• Quantity discounts allowed.  This effectively threw out a system where everyone--small wine shop, restaurant, chain grocery, and club store--paid the same price for one bottle or 100 cases.  This level playing field meant that Costco's only advantage was that their membership fees allowed them to work on a much lower profit margin (about 14% or lower) than the chain grocery stores (25-30%) or wine shops (30-35%). Now, which of these four types of retailers is going to have the wherewithal to buy in quantity? Rhetorical question #1.
  • Uniform pricing on wine repealed.  Distributors are already planning  pricing for different channels of business, e.g. restaurants may pay a different price than the independent retailer next door.  And, there's nothing in 1183 that prevents a distributor from selling the same wine at a different price to the restaurateur who's a pain in the butt vs. the Joe Good Guy next door.
  • Direct buying from suppliers allowed.  Full disclosure here, I work for an importer of wines from around the world.  We sell our wines to distributors whose job it is to place them in the market.  We do not, nor do other suppliers, have the manpower or trucks to sell directly to the thousands of stores and restaurants in any given area.  So, who's going to be able to buy directly from suppliers?  Rhetorical question #2.  A company with its own trucking system and a Central warehouse.  (Central warehousing of wine by a chain such as Costco or Safeway was illegal in WA until 1183.)
  • Direct buying from suppliers allowed.  2nd point here: A supplier selling directly to Costco or other chains is going to accomplish three things:  

    1. He's going to piss-off his distributor, not a good business move.  
    2. He's going to alienate the rest of the market, meaning that wine he sold directly is probably going to be discontinued everywhere but that chain. 
    3. He's going to make his bonus, once.

  • 10,000 square-foot minimum store size to sell spirits. This was one of two major changes between the Costco initiative that failed in 2010 and 1183. Designed to overcome the objection that mini-marts and gas stations would be able to sell spirits and would be more likely to violate the law by selling to teenagers, this section nonetheless contributed to the overall tilt of this law in favor of big business.  Only one wine shop in all of Washington meets this minimum (Wine World in Seattle).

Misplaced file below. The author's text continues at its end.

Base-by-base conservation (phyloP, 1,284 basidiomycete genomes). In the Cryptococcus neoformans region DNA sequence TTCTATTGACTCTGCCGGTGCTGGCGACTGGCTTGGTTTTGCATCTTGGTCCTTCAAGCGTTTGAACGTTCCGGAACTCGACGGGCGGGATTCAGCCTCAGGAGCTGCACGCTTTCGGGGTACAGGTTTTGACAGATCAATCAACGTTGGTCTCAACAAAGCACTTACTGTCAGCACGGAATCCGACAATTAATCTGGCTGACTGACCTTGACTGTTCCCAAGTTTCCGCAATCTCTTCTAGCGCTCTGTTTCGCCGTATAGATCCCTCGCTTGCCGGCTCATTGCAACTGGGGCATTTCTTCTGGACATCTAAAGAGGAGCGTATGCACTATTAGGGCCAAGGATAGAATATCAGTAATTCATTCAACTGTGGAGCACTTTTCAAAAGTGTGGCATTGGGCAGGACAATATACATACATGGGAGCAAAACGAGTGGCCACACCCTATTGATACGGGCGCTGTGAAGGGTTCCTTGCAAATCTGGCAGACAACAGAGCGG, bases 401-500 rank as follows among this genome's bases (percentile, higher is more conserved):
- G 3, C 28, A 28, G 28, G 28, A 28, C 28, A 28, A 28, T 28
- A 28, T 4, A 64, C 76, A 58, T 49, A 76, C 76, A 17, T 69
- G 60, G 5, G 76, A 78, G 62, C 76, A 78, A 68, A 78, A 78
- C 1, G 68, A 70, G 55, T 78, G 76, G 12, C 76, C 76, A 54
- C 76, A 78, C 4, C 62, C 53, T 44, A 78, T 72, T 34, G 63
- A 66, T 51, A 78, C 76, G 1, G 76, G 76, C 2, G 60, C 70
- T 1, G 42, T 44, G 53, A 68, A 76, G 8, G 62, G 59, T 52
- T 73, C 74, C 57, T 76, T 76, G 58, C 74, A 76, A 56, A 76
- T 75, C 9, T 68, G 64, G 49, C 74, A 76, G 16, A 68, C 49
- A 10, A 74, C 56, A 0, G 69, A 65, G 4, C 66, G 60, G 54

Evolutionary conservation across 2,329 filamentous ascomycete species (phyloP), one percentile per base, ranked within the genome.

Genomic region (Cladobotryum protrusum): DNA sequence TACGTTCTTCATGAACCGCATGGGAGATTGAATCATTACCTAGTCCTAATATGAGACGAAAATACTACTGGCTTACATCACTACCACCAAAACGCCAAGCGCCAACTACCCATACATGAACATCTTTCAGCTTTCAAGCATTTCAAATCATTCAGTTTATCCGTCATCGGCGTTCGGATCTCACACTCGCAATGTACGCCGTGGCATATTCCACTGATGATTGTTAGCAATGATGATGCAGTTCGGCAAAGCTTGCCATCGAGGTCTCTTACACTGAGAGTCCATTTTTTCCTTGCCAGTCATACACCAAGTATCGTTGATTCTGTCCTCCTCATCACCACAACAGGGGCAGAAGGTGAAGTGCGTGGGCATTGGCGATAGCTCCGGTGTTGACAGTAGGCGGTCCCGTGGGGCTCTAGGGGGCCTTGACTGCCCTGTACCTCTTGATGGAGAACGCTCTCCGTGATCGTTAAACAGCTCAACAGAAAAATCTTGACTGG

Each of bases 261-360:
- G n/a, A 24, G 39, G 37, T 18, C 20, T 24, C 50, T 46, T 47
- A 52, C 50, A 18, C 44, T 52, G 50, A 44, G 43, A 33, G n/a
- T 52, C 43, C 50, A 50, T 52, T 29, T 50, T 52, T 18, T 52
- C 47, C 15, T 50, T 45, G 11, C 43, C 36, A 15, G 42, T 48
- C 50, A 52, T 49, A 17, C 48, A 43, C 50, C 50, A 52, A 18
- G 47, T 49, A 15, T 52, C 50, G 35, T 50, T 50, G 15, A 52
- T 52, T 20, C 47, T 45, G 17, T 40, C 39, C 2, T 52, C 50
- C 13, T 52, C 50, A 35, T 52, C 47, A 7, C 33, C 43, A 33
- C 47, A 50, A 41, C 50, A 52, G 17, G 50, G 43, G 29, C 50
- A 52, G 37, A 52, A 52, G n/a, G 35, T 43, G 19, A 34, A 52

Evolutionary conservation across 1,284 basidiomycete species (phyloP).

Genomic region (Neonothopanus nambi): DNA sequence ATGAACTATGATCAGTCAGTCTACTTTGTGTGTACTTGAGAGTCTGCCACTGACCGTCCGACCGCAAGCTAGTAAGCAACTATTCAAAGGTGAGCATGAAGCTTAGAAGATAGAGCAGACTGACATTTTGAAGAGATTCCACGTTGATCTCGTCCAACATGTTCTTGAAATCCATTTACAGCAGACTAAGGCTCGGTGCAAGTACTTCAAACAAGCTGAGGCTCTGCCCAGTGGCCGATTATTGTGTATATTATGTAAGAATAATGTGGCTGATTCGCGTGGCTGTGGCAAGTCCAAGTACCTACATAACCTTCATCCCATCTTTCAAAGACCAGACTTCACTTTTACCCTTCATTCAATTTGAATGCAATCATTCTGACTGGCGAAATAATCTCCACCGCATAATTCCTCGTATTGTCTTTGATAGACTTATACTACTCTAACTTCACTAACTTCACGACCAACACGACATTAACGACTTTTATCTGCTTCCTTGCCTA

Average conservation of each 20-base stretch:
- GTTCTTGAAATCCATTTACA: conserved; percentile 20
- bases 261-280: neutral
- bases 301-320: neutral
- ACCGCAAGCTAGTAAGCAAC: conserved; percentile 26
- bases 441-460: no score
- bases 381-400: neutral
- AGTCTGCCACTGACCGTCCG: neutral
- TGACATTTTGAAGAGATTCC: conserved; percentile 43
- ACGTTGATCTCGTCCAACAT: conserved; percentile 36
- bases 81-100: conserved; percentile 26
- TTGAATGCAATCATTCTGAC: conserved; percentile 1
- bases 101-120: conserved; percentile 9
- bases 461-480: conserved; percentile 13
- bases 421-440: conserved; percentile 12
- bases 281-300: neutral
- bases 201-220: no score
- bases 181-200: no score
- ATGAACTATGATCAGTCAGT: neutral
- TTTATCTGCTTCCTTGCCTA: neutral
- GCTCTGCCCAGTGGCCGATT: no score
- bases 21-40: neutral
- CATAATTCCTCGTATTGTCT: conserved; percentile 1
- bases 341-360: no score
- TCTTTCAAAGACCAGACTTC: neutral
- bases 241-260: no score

• Shelf Space Squeeze.  So, where's all this liquor going to go in Trader Joe's, Safeway, QFC, Fred Meyer, or Central Market?  Rhetorical question #3.  In the wine department, of course.  Notice all that extra room there?  Rhetorical question #4.  Wine choices will be fewer in these chains, and yet, ironically, because they can buy in quantity or directly from suppliers, they'll have the best prices.    
So, predictions are many about the unintended consequences of 1183, but the prediction not in doubt and put in its most pleasant way is that Washington will become a chain store-driven wine market with fewer choices but lower prices. Costco has told stock market analysts that it intends to take on the liquor laws in Oregon and Idaho next and go nationwide from there.

(Two lawsuits have been filed to overturn 1183.  Both contend that 1183 violates WA state law that prohibits an initiative from addressing multiple subjects.)

**Next blog:  Why 1183 will not result in lower liquor prices in WA state.

Monday, October 19, 2009

The Halo's Crooked

Okay, first off let me apologize to my loyal readers (yes, I'm hoping it's plural) for the indefensible gap between blog postings. On Sept. 1, just a few days after my last post, I began a new job with a steep learning curve and some pretty significant demands on my time. And, while I'm not any less opinionated then before, my time has been occupied getting up to speed with my new employer, its distributors and its wines.

This is only the fourth time in my 25 years in the wine business that I've joined a new company, so I'm a little preoccupied.

Meantime, on a long drive from a trade tasting this week, I resumed thinking about the blog and a subject I've touched on briefly in the past. It's the halo effect, something that a lot of MBA's in the wine world use as an excuse to expand a winery's offering far beyond its original fame and reputation.